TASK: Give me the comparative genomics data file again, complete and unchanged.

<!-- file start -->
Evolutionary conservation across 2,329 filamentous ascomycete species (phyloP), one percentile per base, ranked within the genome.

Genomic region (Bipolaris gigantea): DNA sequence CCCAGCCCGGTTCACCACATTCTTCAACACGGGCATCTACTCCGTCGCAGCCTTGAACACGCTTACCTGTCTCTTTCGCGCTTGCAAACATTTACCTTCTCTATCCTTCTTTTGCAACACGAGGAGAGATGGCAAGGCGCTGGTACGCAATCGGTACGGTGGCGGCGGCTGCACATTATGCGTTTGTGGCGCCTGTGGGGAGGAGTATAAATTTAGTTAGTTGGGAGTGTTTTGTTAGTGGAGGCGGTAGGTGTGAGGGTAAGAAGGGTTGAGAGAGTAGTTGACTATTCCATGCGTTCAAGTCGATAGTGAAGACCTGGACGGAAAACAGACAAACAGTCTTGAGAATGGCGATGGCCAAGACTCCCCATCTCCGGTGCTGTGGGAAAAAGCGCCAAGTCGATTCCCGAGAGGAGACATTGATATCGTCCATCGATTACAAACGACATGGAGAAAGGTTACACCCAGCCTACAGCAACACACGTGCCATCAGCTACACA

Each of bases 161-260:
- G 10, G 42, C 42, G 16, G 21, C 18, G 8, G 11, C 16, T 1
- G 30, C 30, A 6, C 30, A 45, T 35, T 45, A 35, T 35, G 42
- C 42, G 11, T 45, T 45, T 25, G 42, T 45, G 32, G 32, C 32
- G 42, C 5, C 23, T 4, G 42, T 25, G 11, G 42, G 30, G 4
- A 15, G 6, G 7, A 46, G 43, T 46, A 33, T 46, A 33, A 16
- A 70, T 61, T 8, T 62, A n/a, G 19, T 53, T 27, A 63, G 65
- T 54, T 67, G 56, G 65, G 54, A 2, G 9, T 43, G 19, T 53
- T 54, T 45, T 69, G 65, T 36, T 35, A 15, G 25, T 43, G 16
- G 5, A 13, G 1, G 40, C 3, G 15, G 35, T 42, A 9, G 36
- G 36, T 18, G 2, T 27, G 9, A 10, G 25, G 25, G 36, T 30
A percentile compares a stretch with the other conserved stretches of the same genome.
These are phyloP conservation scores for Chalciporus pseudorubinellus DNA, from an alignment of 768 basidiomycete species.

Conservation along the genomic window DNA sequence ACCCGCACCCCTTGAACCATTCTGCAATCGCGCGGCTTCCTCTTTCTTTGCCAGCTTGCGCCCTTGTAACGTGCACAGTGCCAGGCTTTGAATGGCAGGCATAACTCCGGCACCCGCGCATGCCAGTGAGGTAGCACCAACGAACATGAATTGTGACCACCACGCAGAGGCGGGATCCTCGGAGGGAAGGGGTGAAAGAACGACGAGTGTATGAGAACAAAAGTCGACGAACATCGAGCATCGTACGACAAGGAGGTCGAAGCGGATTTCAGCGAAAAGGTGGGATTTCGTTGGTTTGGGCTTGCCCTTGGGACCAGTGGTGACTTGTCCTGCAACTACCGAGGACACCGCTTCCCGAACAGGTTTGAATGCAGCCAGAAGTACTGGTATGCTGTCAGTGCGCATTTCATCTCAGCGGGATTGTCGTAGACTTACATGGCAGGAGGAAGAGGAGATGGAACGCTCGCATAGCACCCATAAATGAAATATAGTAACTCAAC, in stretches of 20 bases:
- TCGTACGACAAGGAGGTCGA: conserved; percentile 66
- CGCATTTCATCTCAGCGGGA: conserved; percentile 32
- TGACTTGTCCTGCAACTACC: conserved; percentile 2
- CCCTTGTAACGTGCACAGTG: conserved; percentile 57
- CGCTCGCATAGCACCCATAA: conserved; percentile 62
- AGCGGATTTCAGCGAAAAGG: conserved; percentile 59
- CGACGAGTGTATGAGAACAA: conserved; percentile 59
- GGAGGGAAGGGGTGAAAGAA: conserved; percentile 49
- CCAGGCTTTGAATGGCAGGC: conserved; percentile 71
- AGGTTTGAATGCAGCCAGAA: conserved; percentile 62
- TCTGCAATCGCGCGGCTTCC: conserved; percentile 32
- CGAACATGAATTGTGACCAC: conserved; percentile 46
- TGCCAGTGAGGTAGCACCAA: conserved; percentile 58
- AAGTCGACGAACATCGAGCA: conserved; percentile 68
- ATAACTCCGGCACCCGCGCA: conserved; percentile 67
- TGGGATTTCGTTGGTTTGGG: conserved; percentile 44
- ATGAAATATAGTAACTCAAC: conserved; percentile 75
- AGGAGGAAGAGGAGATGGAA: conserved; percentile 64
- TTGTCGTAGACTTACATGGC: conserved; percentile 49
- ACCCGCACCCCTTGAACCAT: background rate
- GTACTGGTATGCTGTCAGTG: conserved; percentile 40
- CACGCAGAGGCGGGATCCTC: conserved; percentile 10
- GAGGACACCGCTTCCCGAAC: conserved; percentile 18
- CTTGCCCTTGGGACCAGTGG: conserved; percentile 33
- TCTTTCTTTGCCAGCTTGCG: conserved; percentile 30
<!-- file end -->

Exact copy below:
Evolutionary conservation across 2,329 filamentous ascomycete species (phyloP), one percentile per base, ranked within the genome.

Genomic region (Bipolaris gigantea): DNA sequence CCCAGCCCGGTTCACCACATTCTTCAACACGGGCATCTACTCCGTCGCAGCCTTGAACACGCTTACCTGTCTCTTTCGCGCTTGCAAACATTTACCTTCTCTATCCTTCTTTTGCAACACGAGGAGAGATGGCAAGGCGCTGGTACGCAATCGGTACGGTGGCGGCGGCTGCACATTATGCGTTTGTGGCGCCTGTGGGGAGGAGTATAAATTTAGTTAGTTGGGAGTGTTTTGTTAGTGGAGGCGGTAGGTGTGAGGGTAAGAAGGGTTGAGAGAGTAGTTGACTATTCCATGCGTTCAAGTCGATAGTGAAGACCTGGACGGAAAACAGACAAACAGTCTTGAGAATGGCGATGGCCAAGACTCCCCATCTCCGGTGCTGTGGGAAAAAGCGCCAAGTCGATTCCCGAGAGGAGACATTGATATCGTCCATCGATTACAAACGACATGGAGAAAGGTTACACCCAGCCTACAGCAACACACGTGCCATCAGCTACACA

Each of bases 161-260:
- G 10, G 42, C 42, G 16, G 21, C 18, G 8, G 11, C 16, T 1
- G 30, C 30, A 6, C 30, A 45, T 35, T 45, A 35, T 35, G 42
- C 42, G 11, T 45, T 45, T 25, G 42, T 45, G 32, G 32, C 32
- G 42, C 5, C 23, T 4, G 42, T 25, G 11, G 42, G 30, G 4
- A 15, G 6, G 7, A 46, G 43, T 46, A 33, T 46, A 33, A 16
- A 70, T 61, T 8, T 62, A n/a, G 19, T 53, T 27, A 63, G 65
- T 54, T 67, G 56, G 65, G 54, A 2, G 9, T 43, G 19, T 53
- T 54, T 45, T 69, G 65, T 36, T 35, A 15, G 25, T 43, G 16
- G 5, A 13, G 1, G 40, C 3, G 15, G 35, T 42, A 9, G 36
- G 36, T 18, G 2, T 27, G 9, A 10, G 25, G 25, G 36, T 30
A percentile compares a stretch with the other conserved stretches of the same genome.
These are phyloP conservation scores for Chalciporus pseudorubinellus DNA, from an alignment of 768 basidiomycete species.

Conservation along the genomic window DNA sequence ACCCGCACCCCTTGAACCATTCTGCAATCGCGCGGCTTCCTCTTTCTTTGCCAGCTTGCGCCCTTGTAACGTGCACAGTGCCAGGCTTTGAATGGCAGGCATAACTCCGGCACCCGCGCATGCCAGTGAGGTAGCACCAACGAACATGAATTGTGACCACCACGCAGAGGCGGGATCCTCGGAGGGAAGGGGTGAAAGAACGACGAGTGTATGAGAACAAAAGTCGACGAACATCGAGCATCGTACGACAAGGAGGTCGAAGCGGATTTCAGCGAAAAGGTGGGATTTCGTTGGTTTGGGCTTGCCCTTGGGACCAGTGGTGACTTGTCCTGCAACTACCGAGGACACCGCTTCCCGAACAGGTTTGAATGCAGCCAGAAGTACTGGTATGCTGTCAGTGCGCATTTCATCTCAGCGGGATTGTCGTAGACTTACATGGCAGGAGGAAGAGGAGATGGAACGCTCGCATAGCACCCATAAATGAAATATAGTAACTCAAC, in stretches of 20 bases:
- TCGTACGACAAGGAGGTCGA: conserved; percentile 66
- CGCATTTCATCTCAGCGGGA: conserved; percentile 32
- TGACTTGTCCTGCAACTACC: conserved; percentile 2
- CCCTTGTAACGTGCACAGTG: conserved; percentile 57
- CGCTCGCATAGCACCCATAA: conserved; percentile 62
- AGCGGATTTCAGCGAAAAGG: conserved; percentile 59
- CGACGAGTGTATGAGAACAA: conserved; percentile 59
- GGAGGGAAGGGGTGAAAGAA: conserved; percentile 49
- CCAGGCTTTGAATGGCAGGC: conserved; percentile 71
- AGGTTTGAATGCAGCCAGAA: conserved; percentile 62
- TCTGCAATCGCGCGGCTTCC: conserved; percentile 32
- CGAACATGAATTGTGACCAC: conserved; percentile 46
- TGCCAGTGAGGTAGCACCAA: conserved; percentile 58
- AAGTCGACGAACATCGAGCA: conserved; percentile 68
- ATAACTCCGGCACCCGCGCA: conserved; percentile 67
- TGGGATTTCGTTGGTTTGGG: conserved; percentile 44
- ATGAAATATAGTAACTCAAC: conserved; percentile 75
- AGGAGGAAGAGGAGATGGAA: conserved; percentile 64
- TTGTCGTAGACTTACATGGC: conserved; percentile 49
- ACCCGCACCCCTTGAACCAT: background rate
- GTACTGGTATGCTGTCAGTG: conserved; percentile 40
- CACGCAGAGGCGGGATCCTC: conserved; percentile 10
- GAGGACACCGCTTCCCGAAC: conserved; percentile 18
- CTTGCCCTTGGGACCAGTGG: conserved; percentile 33
- TCTTTCTTTGCCAGCTTGCG: conserved; percentile 30